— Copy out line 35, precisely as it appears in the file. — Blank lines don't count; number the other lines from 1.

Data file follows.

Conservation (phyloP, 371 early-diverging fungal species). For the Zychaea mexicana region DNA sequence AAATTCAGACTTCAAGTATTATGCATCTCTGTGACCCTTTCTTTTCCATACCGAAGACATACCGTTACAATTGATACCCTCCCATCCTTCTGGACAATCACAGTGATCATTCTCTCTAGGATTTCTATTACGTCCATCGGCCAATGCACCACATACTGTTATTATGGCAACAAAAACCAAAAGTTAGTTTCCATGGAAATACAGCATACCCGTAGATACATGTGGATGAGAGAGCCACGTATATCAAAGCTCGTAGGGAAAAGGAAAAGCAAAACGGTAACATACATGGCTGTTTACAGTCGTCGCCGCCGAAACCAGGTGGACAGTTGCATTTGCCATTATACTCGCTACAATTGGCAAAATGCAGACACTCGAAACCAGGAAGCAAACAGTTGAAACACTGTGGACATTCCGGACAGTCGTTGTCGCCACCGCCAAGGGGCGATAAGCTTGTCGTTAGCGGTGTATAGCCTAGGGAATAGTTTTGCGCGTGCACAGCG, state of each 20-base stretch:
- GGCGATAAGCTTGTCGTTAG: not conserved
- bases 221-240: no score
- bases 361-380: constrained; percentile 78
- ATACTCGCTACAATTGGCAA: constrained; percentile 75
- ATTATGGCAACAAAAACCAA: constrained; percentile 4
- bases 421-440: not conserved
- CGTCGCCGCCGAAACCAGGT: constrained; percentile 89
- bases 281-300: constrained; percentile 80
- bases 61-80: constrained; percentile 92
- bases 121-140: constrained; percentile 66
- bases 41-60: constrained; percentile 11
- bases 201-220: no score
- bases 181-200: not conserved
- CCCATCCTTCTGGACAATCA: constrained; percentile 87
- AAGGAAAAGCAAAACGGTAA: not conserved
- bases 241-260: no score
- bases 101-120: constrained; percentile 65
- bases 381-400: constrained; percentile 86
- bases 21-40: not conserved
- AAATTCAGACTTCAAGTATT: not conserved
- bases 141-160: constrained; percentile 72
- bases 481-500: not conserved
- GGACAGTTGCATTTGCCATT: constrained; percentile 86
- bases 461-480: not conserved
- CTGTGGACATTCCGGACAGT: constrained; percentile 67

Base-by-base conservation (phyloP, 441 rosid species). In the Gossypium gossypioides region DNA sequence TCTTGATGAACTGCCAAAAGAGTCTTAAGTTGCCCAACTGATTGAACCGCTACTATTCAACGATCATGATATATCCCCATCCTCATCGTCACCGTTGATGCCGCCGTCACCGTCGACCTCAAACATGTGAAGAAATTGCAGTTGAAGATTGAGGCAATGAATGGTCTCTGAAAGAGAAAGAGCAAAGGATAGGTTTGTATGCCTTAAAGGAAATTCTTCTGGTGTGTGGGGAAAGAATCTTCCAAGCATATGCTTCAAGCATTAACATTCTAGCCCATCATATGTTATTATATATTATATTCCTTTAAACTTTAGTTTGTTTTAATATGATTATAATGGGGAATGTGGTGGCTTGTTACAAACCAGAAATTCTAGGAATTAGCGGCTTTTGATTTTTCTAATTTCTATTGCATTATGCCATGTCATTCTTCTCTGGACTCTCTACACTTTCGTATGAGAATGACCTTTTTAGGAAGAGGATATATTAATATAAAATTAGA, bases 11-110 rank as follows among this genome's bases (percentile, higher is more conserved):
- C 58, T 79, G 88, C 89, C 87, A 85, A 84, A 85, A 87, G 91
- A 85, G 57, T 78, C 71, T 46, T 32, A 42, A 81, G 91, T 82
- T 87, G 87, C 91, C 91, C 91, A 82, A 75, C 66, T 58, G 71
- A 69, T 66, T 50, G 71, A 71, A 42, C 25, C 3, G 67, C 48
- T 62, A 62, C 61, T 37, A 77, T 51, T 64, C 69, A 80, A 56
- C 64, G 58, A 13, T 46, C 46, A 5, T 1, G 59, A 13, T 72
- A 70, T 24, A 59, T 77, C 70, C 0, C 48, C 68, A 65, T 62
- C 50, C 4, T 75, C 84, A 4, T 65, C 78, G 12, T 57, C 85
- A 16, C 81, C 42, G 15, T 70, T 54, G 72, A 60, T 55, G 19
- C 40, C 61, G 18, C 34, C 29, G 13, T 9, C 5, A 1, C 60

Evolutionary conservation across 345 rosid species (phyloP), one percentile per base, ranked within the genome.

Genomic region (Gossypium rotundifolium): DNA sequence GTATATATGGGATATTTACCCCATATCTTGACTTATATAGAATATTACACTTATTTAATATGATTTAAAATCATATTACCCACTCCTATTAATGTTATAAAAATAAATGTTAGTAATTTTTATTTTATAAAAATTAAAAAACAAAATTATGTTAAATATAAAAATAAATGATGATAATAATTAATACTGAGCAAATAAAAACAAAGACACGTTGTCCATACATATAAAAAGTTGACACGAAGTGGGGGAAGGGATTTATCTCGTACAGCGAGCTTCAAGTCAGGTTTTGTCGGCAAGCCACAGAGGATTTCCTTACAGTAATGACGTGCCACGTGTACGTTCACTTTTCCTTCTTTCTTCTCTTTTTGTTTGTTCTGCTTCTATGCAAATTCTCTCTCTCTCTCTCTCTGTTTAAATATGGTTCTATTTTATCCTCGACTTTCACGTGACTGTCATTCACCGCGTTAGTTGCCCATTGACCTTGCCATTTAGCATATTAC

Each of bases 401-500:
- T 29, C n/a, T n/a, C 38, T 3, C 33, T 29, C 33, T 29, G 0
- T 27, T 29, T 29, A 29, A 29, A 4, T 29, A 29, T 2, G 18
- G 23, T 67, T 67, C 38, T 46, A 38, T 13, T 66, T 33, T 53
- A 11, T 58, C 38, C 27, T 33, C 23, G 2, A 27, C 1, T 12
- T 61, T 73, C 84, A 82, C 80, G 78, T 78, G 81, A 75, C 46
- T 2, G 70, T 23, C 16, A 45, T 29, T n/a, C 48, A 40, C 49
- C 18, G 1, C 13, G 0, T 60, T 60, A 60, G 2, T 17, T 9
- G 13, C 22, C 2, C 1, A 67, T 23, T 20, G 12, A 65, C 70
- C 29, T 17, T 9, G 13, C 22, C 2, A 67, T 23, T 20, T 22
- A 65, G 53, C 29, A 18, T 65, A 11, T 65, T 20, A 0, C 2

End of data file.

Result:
- C 50, C 4, T 75, C 84, A 4, T 65, C 78, G 12, T 57, C 85